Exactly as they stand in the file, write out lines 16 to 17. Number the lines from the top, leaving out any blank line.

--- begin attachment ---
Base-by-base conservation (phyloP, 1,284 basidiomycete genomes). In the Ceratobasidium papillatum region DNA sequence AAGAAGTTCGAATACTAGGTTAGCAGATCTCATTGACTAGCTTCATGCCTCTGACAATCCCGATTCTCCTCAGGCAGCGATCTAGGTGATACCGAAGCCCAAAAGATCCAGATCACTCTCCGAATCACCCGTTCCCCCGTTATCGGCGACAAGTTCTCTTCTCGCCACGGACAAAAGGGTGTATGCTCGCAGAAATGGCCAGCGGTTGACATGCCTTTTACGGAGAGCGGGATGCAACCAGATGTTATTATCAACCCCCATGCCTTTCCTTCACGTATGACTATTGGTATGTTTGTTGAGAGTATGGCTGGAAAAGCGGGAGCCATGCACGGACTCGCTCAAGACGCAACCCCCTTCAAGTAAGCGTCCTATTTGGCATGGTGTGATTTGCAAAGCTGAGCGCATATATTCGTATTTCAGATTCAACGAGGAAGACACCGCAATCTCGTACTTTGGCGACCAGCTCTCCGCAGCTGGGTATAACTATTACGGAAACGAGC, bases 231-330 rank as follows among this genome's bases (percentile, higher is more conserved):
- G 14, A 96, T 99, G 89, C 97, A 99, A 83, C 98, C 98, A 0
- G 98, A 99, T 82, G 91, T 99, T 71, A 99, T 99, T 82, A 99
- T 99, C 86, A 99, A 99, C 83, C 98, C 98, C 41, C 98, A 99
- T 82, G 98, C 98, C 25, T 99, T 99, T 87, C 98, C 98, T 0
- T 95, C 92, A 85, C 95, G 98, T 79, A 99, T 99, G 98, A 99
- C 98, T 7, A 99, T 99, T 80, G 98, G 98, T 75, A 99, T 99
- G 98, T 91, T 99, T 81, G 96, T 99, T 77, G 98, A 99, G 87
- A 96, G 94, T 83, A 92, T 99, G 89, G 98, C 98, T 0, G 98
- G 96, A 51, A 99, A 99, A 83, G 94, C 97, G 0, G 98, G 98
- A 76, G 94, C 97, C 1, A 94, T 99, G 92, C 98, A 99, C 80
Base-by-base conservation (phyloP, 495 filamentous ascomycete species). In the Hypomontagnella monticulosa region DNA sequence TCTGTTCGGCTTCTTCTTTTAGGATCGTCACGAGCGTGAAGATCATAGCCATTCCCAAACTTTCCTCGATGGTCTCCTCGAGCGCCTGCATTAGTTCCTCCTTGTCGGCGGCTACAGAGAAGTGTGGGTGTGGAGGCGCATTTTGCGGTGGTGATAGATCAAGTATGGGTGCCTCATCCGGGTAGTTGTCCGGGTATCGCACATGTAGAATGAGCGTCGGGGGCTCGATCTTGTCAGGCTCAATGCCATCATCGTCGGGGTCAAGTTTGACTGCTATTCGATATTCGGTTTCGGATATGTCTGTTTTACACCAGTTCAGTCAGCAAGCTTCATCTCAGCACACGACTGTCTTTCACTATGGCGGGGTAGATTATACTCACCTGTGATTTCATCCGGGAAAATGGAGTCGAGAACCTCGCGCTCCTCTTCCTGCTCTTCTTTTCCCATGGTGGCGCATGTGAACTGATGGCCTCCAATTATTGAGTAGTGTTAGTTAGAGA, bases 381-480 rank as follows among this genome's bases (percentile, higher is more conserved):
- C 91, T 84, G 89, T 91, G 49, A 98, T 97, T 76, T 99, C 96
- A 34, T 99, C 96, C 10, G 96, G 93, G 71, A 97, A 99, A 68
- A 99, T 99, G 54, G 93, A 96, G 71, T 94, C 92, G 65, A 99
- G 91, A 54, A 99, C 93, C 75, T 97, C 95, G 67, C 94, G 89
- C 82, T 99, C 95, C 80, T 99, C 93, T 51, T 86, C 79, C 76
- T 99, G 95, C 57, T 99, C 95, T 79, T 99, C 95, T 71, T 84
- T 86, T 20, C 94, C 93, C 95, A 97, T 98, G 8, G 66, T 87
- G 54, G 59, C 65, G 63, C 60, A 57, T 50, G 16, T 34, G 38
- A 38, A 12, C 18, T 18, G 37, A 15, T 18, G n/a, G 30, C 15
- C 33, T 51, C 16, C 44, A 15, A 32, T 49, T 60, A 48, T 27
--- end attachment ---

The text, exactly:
- G 91, A 54, A 99, C 93, C 75, T 97, C 95, G 67, C 94, G 89
- C 82, T 99, C 95, C 80, T 99, C 93, T 51, T 86, C 79, C 76